When Franklin Roosevelt took office in 1932, he had a job to help the people of America and to reorganize things from the Great Depression. The New Deal was implemented which included a variety of programs to bring relief, recovery and reform. In 1936 when Roosevelt was elected to a second term as president, he carried out the Second New Deal which also included more programs to better America. With this came the movement of unionism. Today, Michigan has the Freedom to Work law, which went into effect March 28, 2013. This law “is a simple measure that gives every worker the right to choose for themselves whether to join a union. It’s based on the simple truth that Michigan workers should never be forced to join – or not to join – a union.” (The Great Water pg. 197)
In 1937 workers at the General Motors Chevrolet and Fisher Body plants in Flint fought management to bargain collectively. Their reasoning was that “by locking themselves in the plants, workers believed that management would be reluctant to take any action that might result in destruction of machinery and thus would be forced to negotiate peacefully.” (Michigan pg. 241) They were striking for a minimum wage, agreement to recognize the UAW, a maximum limit of hours, and the stop to an overload of work on employees due to the firings of other workers. They did not know what was ahead of them, and surely, they would be making history.
Francis O’Rourke, a sit-down striker says in his diary, “We have done no harm. We’re just honest working men that have been pushed so far and so hard that we can’t keep it up any longer. They say we’re lazy workers. Is a man lazy if he has not missed a day’s work in two years, has not been late, and kept up with a line manufacturing forty-five bodies in an hour all that time?” (The Great Water pg. 179). However, management did not negotiate peacefully as the strikers thought they would with a sit-down strike. They wouldn’t give in to the strikers. The employees would fend off police with icy cold-water hoses and throw stones, bottles, bricks, hinges, and bolts. Police broke the glass in the windows and fired tear gas. They spent a lot of their time praying – “Reds, I see they call us. Reds if you will but I wish I could take you down the aisles of this silent factory about midnight and see these men on their knees at their cotton beds, asking their heavenly father for protection and blessings and I know asking the father of peace to guide them right. Men on their knees in prayer.” (The Great Water pg. 186). Francis misses his family tremendously too, evidenced throughout the diary but in particular after Christmas he says, “I wonder if Patsy can ride the tricycle Santa Claus brought her, and Jerry the bike. I have some Christmas shirts I’d like to try on. Sweet probably want the basement cleaned.” (The Great Water pg. 180) He also talks about missing his wife (Sweet) and the nights they would normally go out to the movies. They suffered cold, but toughened up to it – “Well I see the heat has been shut off again, and it’s getting quite cold in here. Well let’s wrap up a little warmer, we’ll have no trouble about that.” (The Great Water pg. 182) They suffered hunger when the police locked their doors – “Those hot meals those ladies have out there will be cold in a few minutes.” “Won’t they let our dinners from union headquarters in either?” “You can be cold, you know, but cold and hungry is too much.” (The Great Water pg. 182)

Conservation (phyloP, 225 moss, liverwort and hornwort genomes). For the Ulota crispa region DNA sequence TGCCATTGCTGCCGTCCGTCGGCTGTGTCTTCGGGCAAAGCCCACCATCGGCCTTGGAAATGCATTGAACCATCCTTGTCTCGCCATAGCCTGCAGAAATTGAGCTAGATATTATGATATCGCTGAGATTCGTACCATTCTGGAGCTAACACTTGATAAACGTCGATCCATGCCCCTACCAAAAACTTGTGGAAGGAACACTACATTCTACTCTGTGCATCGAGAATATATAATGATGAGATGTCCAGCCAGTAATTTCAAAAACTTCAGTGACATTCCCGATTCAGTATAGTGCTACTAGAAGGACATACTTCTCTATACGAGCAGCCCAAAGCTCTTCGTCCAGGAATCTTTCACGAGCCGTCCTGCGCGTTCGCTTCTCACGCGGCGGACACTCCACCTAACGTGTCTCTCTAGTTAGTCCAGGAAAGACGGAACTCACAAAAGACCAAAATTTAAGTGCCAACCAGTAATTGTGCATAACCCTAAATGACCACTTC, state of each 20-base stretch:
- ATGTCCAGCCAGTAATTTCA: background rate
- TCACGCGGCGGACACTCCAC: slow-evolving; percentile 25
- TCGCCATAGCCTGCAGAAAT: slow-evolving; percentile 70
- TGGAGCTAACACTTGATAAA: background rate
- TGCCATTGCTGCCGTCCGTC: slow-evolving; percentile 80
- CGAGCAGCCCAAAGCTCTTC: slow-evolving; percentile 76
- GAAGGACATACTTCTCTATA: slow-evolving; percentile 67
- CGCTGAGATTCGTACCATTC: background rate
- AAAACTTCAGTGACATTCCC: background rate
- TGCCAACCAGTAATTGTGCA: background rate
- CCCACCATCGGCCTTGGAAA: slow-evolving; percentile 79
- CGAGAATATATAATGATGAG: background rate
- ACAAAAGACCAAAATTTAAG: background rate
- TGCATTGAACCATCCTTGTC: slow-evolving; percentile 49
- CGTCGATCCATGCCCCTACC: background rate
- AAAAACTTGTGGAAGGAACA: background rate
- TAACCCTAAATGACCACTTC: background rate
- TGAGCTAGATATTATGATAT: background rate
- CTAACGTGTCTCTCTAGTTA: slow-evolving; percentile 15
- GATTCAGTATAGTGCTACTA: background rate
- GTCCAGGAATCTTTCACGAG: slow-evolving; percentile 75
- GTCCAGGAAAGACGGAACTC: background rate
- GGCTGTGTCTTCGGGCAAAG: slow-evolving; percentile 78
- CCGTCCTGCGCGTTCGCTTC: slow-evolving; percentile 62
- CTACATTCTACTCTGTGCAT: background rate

They would hear news from the outside and try to listen to the radio to keep updated on the meetings and conferences taking place on the issue. They had put their faith and trust in Governor Murphy that the turnout would be reasonable. It brought down employers manufacturing output when they sat in the plant, putting it out of use, that they did have to come to some terms for the employees as Governor Murphy “refused to summon troops to end the sit-ins, choosing instead to urge the opposing sides to bargain collectively. He told Michigan citizens that he would never use bullets to end a strike.” (Michigan pg. 244) These men felt hopeless, as there was highs and lows in the gloomy plant in the winter months from December 30, 1936 to February 11, 1937 and finally on that day “Despite pleas from the mayor that the police attack, on February 11, General Motors gave in and the strike was over.” (Michigan pg. 243) To this day, labor organizations tend to still be an issue, but a much smaller issue then it was during this time. Strikers made it known that their voice was to be heard, endured violence and harsh conditions to prove a point. Because of their striking, today we have safe workplace rules, employee protection rights, numerous regulations varying from industry to industry and overall more structured workplaces.
Thick, Matthew R. The Great Water. Lansing, Mi.: Michigan State University Press, 2018.
Blackwell, Wiley. Michigan: A History of the Great Lakes State. Mi.: University of Michigan-Flint, 2014.